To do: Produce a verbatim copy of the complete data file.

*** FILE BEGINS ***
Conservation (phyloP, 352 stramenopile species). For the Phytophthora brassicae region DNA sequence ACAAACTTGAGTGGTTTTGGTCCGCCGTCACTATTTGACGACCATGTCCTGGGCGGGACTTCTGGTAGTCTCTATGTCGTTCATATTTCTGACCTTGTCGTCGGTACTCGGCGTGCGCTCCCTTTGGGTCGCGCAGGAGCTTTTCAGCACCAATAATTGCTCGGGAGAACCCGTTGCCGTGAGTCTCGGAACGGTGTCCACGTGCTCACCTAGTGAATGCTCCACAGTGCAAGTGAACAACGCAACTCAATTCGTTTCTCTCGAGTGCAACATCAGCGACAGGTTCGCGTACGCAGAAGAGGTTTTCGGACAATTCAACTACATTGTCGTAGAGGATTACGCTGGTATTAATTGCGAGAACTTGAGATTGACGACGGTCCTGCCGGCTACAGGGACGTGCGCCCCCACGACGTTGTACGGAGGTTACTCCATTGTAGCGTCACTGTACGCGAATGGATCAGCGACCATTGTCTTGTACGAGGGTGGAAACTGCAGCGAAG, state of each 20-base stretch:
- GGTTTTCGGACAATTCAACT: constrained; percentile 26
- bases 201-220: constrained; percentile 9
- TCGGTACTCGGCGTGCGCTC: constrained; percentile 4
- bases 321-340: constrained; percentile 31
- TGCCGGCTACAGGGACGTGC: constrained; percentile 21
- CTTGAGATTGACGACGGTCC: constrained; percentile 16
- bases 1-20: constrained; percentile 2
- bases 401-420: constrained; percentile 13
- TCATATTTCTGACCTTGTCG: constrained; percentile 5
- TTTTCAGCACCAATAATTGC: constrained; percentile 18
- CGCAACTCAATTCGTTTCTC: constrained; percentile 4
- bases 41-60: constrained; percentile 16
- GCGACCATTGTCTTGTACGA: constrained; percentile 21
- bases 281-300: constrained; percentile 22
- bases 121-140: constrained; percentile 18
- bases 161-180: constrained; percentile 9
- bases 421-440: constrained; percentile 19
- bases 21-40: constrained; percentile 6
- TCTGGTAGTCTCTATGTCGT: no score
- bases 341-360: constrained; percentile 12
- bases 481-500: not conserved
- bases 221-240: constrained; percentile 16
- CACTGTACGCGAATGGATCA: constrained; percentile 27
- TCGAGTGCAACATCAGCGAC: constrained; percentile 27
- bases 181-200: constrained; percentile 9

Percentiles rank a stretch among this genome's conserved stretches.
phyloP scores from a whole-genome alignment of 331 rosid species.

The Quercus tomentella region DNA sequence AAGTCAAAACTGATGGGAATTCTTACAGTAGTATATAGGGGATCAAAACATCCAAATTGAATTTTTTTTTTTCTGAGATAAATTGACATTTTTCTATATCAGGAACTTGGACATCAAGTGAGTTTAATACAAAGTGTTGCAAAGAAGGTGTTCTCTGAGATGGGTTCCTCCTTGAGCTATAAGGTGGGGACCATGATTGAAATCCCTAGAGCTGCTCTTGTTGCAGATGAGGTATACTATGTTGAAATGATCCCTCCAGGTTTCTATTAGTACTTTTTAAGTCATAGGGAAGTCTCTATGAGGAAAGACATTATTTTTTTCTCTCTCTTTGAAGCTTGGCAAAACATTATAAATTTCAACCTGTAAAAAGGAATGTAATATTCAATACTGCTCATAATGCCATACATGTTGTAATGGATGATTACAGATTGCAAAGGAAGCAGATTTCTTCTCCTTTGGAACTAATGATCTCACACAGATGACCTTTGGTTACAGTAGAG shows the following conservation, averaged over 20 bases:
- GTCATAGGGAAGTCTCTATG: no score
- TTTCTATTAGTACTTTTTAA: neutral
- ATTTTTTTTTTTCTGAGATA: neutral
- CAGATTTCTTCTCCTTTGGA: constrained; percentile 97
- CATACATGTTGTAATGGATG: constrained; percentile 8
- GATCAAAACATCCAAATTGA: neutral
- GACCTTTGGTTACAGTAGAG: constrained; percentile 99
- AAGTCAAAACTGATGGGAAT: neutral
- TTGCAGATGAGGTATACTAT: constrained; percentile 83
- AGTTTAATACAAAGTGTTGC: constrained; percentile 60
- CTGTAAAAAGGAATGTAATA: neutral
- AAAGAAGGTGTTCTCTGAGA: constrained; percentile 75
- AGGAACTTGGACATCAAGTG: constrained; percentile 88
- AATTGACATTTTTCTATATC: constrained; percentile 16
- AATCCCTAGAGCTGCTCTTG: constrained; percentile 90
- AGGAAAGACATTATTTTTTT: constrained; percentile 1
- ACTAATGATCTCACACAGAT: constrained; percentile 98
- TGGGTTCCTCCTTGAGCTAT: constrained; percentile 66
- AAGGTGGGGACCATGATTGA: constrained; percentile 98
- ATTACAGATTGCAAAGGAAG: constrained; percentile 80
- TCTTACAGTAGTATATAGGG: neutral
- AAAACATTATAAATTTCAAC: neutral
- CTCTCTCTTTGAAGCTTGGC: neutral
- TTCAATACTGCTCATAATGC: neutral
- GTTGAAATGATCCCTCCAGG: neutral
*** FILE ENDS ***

Conservation (phyloP, 352 stramenopile species). For the Phytophthora brassicae region DNA sequence ACAAACTTGAGTGGTTTTGGTCCGCCGTCACTATTTGACGACCATGTCCTGGGCGGGACTTCTGGTAGTCTCTATGTCGTTCATATTTCTGACCTTGTCGTCGGTACTCGGCGTGCGCTCCCTTTGGGTCGCGCAGGAGCTTTTCAGCACCAATAATTGCTCGGGAGAACCCGTTGCCGTGAGTCTCGGAACGGTGTCCACGTGCTCACCTAGTGAATGCTCCACAGTGCAAGTGAACAACGCAACTCAATTCGTTTCTCTCGAGTGCAACATCAGCGACAGGTTCGCGTACGCAGAAGAGGTTTTCGGACAATTCAACTACATTGTCGTAGAGGATTACGCTGGTATTAATTGCGAGAACTTGAGATTGACGACGGTCCTGCCGGCTACAGGGACGTGCGCCCCCACGACGTTGTACGGAGGTTACTCCATTGTAGCGTCACTGTACGCGAATGGATCAGCGACCATTGTCTTGTACGAGGGTGGAAACTGCAGCGAAG, state of each 20-base stretch:
- GGTTTTCGGACAATTCAACT: constrained; percentile 26
- bases 201-220: constrained; percentile 9
- TCGGTACTCGGCGTGCGCTC: constrained; percentile 4
- bases 321-340: constrained; percentile 31
- TGCCGGCTACAGGGACGTGC: constrained; percentile 21
- CTTGAGATTGACGACGGTCC: constrained; percentile 16
- bases 1-20: constrained; percentile 2
- bases 401-420: constrained; percentile 13
- TCATATTTCTGACCTTGTCG: constrained; percentile 5
- TTTTCAGCACCAATAATTGC: constrained; percentile 18
- CGCAACTCAATTCGTTTCTC: constrained; percentile 4
- bases 41-60: constrained; percentile 16
- GCGACCATTGTCTTGTACGA: constrained; percentile 21
- bases 281-300: constrained; percentile 22
- bases 121-140: constrained; percentile 18
- bases 161-180: constrained; percentile 9
- bases 421-440: constrained; percentile 19
- bases 21-40: constrained; percentile 6
- TCTGGTAGTCTCTATGTCGT: no score
- bases 341-360: constrained; percentile 12
- bases 481-500: not conserved
- bases 221-240: constrained; percentile 16
- CACTGTACGCGAATGGATCA: constrained; percentile 27
- TCGAGTGCAACATCAGCGAC: constrained; percentile 27
- bases 181-200: constrained; percentile 9

Percentiles rank a stretch among this genome's conserved stretches.
phyloP scores from a whole-genome alignment of 331 rosid species.

The Quercus tomentella region DNA sequence AAGTCAAAACTGATGGGAATTCTTACAGTAGTATATAGGGGATCAAAACATCCAAATTGAATTTTTTTTTTTCTGAGATAAATTGACATTTTTCTATATCAGGAACTTGGACATCAAGTGAGTTTAATACAAAGTGTTGCAAAGAAGGTGTTCTCTGAGATGGGTTCCTCCTTGAGCTATAAGGTGGGGACCATGATTGAAATCCCTAGAGCTGCTCTTGTTGCAGATGAGGTATACTATGTTGAAATGATCCCTCCAGGTTTCTATTAGTACTTTTTAAGTCATAGGGAAGTCTCTATGAGGAAAGACATTATTTTTTTCTCTCTCTTTGAAGCTTGGCAAAACATTATAAATTTCAACCTGTAAAAAGGAATGTAATATTCAATACTGCTCATAATGCCATACATGTTGTAATGGATGATTACAGATTGCAAAGGAAGCAGATTTCTTCTCCTTTGGAACTAATGATCTCACACAGATGACCTTTGGTTACAGTAGAG shows the following conservation, averaged over 20 bases:
- GTCATAGGGAAGTCTCTATG: no score
- TTTCTATTAGTACTTTTTAA: neutral
- ATTTTTTTTTTTCTGAGATA: neutral
- CAGATTTCTTCTCCTTTGGA: constrained; percentile 97
- CATACATGTTGTAATGGATG: constrained; percentile 8
- GATCAAAACATCCAAATTGA: neutral
- GACCTTTGGTTACAGTAGAG: constrained; percentile 99
- AAGTCAAAACTGATGGGAAT: neutral
- TTGCAGATGAGGTATACTAT: constrained; percentile 83
- AGTTTAATACAAAGTGTTGC: constrained; percentile 60
- CTGTAAAAAGGAATGTAATA: neutral
- AAAGAAGGTGTTCTCTGAGA: constrained; percentile 75
- AGGAACTTGGACATCAAGTG: constrained; percentile 88
- AATTGACATTTTTCTATATC: constrained; percentile 16
- AATCCCTAGAGCTGCTCTTG: constrained; percentile 90
- AGGAAAGACATTATTTTTTT: constrained; percentile 1
- ACTAATGATCTCACACAGAT: constrained; percentile 98
- TGGGTTCCTCCTTGAGCTAT: constrained; percentile 66
- AAGGTGGGGACCATGATTGA: constrained; percentile 98
- ATTACAGATTGCAAAGGAAG: constrained; percentile 80
- TCTTACAGTAGTATATAGGG: neutral
- AAAACATTATAAATTTCAAC: neutral
- CTCTCTCTTTGAAGCTTGGC: neutral
- TTCAATACTGCTCATAATGC: neutral
- GTTGAAATGATCCCTCCAGG: neutral